New details have emerged of last week's players-only meeting between some of the PGA Tour's biggest stars, and the exciting new plans that could transform the top echelons of men's golf.
Tiger Woods flew in on his private jet to attend last week's meeting before the BMW Championship got underway in Delaware, with his peers hailing the 15-time major winner's influence on proceedings.
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The players-only meeting was held to discuss the threat posed by Greg Norman's Saudi-backed LIV Golf series, which has been backed with a reported $3 billion war chest to poach some of the PGA Tour's best players.
The LIV roster currently includes golf heavyweights such as Dustin Johnson, Brooks Koepka, Bryson DeChambeau, Patrick Reed, Bubba Watson, Phil Mickelson, Sergio Garcia, Charl Schwartzel and Louis Oosthuizen.
Details around what was discussed at the meeting were initially kept largely a secret, however, several players such as Rory McIlroy, Justin Thomas and Will Zalatoris said Woods' presence was telling.
Information has now started filtering through about what plans the players have for the PGA Tour's future, with many of them reading like something straight out of the LIV Golf playbook.
Reputable publications No Laying Up and The Firepit Collective both reported that Woods and McIlroy are spearheading a series of proposals that would dramatically realign the PGA Tour to favour top players.
The plans would essentially create a new tournament structure that would bring those players together more often and for more money.
The players in attendance at last week's meeting included Scottie Scheffler, Patrick Cantlay, Jon Rahm, Xander Schauffele, Justin Thomas, Collin Morikawa, Will Zalatoris, Viktor Hovland, Matt Fitzpatrick, Sam Burns, Jordan Spieth, Tony Finau, Billy Horschel, Cameron Young, Joaquin Niemann, Max Homa, Shane Lowry, Tyrell Hatton, Kevin Kisner, Adam Scott and Rickie Fowler, as well as Woods and McIlroy.
Several of those names had been rumoured to be considering, or even signing with, LIV Golf, so their presence in the meeting would seem to be confirmation that they are aligning with the PGA Tour going forward.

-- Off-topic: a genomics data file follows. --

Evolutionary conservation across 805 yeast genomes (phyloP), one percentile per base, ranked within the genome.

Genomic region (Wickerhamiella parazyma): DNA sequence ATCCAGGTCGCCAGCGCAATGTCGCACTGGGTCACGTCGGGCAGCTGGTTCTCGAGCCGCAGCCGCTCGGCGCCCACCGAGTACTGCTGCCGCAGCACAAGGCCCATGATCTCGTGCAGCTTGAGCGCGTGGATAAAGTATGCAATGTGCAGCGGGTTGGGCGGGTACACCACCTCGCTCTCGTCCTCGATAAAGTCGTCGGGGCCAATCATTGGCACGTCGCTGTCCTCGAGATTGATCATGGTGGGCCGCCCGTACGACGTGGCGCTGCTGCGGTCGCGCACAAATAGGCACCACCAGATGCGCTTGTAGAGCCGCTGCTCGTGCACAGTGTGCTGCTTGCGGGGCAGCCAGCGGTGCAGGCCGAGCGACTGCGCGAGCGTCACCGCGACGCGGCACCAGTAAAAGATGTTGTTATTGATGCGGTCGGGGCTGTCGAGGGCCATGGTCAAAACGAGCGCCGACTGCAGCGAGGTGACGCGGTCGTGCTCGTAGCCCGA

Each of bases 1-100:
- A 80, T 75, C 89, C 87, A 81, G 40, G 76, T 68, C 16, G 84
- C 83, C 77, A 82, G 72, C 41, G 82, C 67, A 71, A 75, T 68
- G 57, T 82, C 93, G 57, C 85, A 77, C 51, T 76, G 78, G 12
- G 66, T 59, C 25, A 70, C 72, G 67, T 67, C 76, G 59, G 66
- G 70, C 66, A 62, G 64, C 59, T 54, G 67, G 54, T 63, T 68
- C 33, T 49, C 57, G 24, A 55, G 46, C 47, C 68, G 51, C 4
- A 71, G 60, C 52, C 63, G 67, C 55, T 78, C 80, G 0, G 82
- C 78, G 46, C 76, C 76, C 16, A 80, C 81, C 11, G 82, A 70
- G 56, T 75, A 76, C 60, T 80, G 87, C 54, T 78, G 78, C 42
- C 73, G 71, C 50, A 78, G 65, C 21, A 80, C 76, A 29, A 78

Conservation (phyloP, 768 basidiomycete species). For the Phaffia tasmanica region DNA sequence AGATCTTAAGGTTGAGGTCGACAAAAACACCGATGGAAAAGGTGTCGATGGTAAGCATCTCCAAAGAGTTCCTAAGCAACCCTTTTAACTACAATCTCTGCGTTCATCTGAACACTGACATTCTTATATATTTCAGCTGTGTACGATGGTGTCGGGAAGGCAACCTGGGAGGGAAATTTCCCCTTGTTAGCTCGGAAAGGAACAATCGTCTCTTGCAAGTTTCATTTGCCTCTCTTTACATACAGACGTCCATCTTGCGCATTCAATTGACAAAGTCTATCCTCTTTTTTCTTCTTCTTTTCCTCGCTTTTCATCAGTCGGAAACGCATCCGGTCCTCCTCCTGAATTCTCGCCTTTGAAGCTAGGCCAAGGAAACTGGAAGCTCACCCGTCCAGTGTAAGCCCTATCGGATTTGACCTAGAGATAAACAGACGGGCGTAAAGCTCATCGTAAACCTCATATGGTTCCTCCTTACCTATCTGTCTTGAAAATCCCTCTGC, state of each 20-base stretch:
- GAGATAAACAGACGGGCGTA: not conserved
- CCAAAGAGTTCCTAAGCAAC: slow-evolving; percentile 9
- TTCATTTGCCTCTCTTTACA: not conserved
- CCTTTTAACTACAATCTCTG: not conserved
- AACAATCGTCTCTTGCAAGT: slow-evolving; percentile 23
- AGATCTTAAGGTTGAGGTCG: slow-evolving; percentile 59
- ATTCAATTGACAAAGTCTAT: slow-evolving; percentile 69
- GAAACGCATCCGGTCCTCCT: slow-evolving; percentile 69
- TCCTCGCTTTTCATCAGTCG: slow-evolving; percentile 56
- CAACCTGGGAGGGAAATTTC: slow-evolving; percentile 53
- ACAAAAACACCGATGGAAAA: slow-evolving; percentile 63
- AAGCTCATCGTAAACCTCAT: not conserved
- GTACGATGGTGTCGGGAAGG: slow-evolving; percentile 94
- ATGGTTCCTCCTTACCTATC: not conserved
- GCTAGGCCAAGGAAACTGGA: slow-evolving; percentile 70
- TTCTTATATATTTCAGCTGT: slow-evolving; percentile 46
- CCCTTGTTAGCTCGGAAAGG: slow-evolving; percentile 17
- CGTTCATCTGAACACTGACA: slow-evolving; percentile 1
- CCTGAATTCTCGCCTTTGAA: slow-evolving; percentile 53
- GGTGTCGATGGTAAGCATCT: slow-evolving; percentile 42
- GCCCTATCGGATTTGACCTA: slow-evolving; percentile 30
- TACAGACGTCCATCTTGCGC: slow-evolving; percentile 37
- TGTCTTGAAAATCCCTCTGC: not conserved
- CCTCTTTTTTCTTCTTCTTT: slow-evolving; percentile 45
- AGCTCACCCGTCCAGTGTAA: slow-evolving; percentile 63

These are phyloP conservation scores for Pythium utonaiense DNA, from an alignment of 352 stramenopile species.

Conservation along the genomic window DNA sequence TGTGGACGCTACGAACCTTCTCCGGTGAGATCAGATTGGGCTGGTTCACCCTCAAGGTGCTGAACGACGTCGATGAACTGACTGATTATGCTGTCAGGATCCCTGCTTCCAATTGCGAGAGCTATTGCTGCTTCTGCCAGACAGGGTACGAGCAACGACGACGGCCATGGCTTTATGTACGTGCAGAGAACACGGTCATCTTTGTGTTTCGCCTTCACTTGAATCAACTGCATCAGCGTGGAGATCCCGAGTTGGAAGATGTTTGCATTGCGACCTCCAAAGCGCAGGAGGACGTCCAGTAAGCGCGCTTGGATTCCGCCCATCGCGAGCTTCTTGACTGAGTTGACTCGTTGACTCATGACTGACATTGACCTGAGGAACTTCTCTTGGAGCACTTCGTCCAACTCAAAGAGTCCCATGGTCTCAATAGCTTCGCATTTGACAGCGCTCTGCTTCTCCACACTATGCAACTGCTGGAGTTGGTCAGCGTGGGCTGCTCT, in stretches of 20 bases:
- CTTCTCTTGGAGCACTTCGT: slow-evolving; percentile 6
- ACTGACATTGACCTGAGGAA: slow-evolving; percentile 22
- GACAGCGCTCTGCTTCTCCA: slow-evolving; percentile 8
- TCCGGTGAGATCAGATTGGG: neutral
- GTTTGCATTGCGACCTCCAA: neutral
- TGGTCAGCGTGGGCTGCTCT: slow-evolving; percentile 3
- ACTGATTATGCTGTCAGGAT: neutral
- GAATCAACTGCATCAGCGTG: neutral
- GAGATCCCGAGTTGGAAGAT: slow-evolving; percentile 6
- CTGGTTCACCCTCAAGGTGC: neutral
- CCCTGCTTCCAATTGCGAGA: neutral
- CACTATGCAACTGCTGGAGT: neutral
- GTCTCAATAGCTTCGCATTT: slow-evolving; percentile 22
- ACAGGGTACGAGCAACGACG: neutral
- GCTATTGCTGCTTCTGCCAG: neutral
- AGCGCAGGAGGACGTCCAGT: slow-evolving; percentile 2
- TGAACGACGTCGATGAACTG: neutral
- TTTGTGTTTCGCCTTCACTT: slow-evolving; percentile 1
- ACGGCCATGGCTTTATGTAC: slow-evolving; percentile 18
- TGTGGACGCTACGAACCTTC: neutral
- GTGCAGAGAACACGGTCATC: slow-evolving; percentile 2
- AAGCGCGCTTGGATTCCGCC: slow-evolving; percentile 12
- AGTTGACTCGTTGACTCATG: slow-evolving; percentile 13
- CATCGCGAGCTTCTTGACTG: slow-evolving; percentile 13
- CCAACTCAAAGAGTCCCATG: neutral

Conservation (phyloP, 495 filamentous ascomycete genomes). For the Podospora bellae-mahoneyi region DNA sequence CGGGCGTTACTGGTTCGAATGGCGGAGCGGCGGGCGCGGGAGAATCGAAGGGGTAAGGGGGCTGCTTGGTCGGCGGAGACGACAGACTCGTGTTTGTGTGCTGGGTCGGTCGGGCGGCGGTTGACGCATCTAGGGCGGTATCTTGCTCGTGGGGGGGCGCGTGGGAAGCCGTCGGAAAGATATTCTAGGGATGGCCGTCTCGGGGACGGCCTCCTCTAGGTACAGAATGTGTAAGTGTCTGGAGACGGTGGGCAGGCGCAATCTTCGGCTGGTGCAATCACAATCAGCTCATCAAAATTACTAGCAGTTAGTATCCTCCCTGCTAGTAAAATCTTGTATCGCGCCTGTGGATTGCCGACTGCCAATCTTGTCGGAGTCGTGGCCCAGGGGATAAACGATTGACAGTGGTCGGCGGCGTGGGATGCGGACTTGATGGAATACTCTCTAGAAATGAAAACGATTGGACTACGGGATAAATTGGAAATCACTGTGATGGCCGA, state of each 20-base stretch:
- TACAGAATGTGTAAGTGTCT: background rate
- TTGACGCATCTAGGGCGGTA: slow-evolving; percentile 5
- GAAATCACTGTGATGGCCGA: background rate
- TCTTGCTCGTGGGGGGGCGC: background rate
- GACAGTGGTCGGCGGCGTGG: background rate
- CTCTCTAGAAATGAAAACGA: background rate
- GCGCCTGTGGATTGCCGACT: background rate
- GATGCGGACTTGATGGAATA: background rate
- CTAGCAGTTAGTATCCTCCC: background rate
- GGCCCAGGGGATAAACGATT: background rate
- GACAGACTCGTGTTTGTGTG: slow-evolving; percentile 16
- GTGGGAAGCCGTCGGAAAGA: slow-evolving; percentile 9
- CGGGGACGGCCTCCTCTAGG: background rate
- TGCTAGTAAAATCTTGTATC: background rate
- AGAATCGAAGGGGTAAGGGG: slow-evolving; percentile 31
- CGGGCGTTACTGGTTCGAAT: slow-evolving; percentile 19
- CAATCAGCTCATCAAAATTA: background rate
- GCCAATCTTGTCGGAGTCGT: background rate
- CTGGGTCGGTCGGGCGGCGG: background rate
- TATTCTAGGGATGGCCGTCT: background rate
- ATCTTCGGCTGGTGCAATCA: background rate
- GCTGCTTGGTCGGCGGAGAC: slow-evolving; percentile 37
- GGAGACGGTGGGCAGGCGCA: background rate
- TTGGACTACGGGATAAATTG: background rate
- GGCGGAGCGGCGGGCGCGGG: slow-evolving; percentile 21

Curiously, Australia's British Open champion Cameron Smith was not in attendance, perhaps strengthening suggestions he will join LIV Golf at the conclusion of the PGA Tour season.
The reported plan proposed by the Woods-McIlroy consortium would include up to 15 limited-field events with increased purses.
Somewhat of a 'tour-within-the-Tour', they would offer both financial incentives and guaranteed stability via a no-cut format.
Perhaps the reason it sounds so similar to the format LIV Golf has unveiled, is because much like the Saudi-backed rebel competition, it has been created to appeal to what players want, and what fans need — the top players, all together.
The PGA Tour schedule would still include dozens of “non-elite” events that would proceed as normal. But just as a victory at a PGA Tour event grants exemption into upcoming majors, strong performance at the “non-elite” events would provide a pathway for lower-tier players to play their way into the limited-field events.
In other words, options have narrowed for non-elite players, but opportunities still exist for them to ascend. In addition, the “elite”-level players reportedly agreed to participate in three “non-elite” events each year, to spread the star power around.
The Fire Pit Collective reported that the possibility exists that the PGA Tour could renounce its tax-exempt status and transform into a private operation with equity shares available.
Power shifting towards PGA Tour stars
Such a move would allow players like Woods and McIlroy to offset the opportunity-cost losses incurred by not jumping to LIV with stakes in the new PGA Tour venture.
In both cases, what’s apparent is that the Tour’s players now possess substantial power over the operations of the Tour that they didn’t have even a few weeks ago.
Much remains for this proposal to come to light — the Tour must navigate existing contracts, broadcast deals and sponsor agreements — but it's clear the players now enjoy unprecedented power.
The Tour can’t compete with LIV Golf’s Saudi-backed billions in available prize money and guarantees, however, what the Tour can offer is a combination of tradition — a familiar schedule, known tournaments and guaranteed access to the majors — and stability.
The PGA Tour has broadcast agreements in place across multiple networks; LIV Golf is still streaming only on YouTube for now.
The Tour also offers substantial career security in a wy that LIV, at present, does not. For mid-tier players, LIV represents a gamble: as competition grows for the 48 spots available in a LIV season, so too does the likelihood that some players will be left with few playing options.
A player who jumps from the Tour to LIV forfeits their right to play on the PGA Tour, even if the LIV option doesn’t work out. The Tour, at the moment, has imposed suspensions that run as far as March 2024 for certain former Tour players now with LIV.
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